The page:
First, Top Ten is a source of new ideas so don’t feel like you have to grab every stock—it’s about having the ones you own do well, not kissing all the babies.
Second, consider having a Top Ten “portfolio” (could be a separate account or just mentally part of one of your accounts) that has a set maximum number of stocks—let’s just say 5 to 10, but it could be anything.
Third, focus mostly on the Top Picks each week, and then look for themes (which I try to highlight)—new sectors or industries that are emerging. Also, look for stocks that have shown up recently; if it’s the second time in Top Ten in a couple of months, it’s likely the stock is getting going.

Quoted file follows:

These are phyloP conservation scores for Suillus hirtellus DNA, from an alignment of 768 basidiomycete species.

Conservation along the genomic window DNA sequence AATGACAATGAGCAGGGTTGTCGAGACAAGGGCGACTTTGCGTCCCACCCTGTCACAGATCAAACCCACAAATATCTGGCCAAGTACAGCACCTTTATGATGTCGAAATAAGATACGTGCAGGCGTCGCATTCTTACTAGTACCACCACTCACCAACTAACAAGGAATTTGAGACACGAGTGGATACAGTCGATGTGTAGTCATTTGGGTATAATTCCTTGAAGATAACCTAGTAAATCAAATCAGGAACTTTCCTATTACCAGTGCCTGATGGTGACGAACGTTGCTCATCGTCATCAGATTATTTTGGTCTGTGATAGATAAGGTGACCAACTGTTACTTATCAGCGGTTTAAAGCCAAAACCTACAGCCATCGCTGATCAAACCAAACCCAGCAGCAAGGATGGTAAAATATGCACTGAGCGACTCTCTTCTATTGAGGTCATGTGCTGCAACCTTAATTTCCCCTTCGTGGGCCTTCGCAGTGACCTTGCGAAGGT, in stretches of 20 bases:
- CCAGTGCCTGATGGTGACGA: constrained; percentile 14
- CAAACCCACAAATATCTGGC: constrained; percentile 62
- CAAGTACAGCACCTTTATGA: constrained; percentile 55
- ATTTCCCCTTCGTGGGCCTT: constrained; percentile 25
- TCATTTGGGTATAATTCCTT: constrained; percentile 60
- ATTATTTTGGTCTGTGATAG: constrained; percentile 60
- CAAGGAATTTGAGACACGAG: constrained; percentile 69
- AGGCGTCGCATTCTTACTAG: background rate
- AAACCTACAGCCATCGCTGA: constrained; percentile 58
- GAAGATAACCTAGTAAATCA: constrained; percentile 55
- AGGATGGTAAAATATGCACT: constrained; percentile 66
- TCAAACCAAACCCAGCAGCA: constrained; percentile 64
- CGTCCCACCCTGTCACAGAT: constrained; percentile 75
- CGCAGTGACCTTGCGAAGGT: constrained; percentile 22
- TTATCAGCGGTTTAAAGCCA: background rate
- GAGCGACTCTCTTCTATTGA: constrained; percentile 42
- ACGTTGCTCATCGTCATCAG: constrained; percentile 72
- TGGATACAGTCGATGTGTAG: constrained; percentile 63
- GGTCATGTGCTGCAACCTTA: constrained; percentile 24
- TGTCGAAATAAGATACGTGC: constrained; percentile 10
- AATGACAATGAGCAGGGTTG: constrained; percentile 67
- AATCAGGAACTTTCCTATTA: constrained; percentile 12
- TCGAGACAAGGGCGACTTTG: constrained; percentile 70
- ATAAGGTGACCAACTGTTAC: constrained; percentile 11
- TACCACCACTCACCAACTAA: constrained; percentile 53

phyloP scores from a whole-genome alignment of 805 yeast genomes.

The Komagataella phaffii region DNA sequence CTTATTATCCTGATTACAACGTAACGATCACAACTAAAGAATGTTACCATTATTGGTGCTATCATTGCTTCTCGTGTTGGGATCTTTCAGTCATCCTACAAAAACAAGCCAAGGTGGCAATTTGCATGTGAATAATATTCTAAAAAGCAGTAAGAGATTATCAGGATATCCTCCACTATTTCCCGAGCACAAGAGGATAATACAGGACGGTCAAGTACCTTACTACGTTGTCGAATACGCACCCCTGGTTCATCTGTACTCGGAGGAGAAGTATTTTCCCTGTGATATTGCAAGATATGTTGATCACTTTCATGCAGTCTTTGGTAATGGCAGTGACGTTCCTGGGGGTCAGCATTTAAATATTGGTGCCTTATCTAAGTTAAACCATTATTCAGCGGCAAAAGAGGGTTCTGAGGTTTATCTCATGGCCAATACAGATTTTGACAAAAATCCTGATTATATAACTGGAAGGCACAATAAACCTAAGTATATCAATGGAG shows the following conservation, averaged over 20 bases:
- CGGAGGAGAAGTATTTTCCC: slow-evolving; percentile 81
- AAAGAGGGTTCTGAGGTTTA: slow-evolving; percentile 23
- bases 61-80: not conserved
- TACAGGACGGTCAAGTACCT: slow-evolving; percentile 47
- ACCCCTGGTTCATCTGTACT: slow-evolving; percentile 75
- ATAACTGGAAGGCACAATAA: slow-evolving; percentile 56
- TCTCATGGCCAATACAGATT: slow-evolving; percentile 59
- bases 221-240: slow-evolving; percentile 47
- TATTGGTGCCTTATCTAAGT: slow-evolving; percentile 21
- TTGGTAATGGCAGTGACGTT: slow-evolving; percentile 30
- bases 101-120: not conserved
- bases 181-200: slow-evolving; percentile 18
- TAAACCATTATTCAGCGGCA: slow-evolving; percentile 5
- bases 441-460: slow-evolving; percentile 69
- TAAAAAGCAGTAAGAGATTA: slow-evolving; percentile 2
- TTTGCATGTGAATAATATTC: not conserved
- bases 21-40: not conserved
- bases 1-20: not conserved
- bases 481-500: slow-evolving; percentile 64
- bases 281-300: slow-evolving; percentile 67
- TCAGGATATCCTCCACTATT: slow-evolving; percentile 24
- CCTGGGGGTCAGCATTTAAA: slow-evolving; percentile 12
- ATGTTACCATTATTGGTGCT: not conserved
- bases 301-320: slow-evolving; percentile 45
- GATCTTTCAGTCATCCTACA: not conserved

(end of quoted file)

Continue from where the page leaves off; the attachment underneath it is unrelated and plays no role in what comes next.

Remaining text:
At day’s end, Top Ten is meant to be something where we do the first four or five steps of the process for you: find the strongest stocks, tell you what’s driving the stock, highlight a good buy range and loss limit, etc., and then let you take it from there. It gives less “hand holding” than our other advisories, but obviously more ideas, and following some simple guidelines like those above can help you focus in.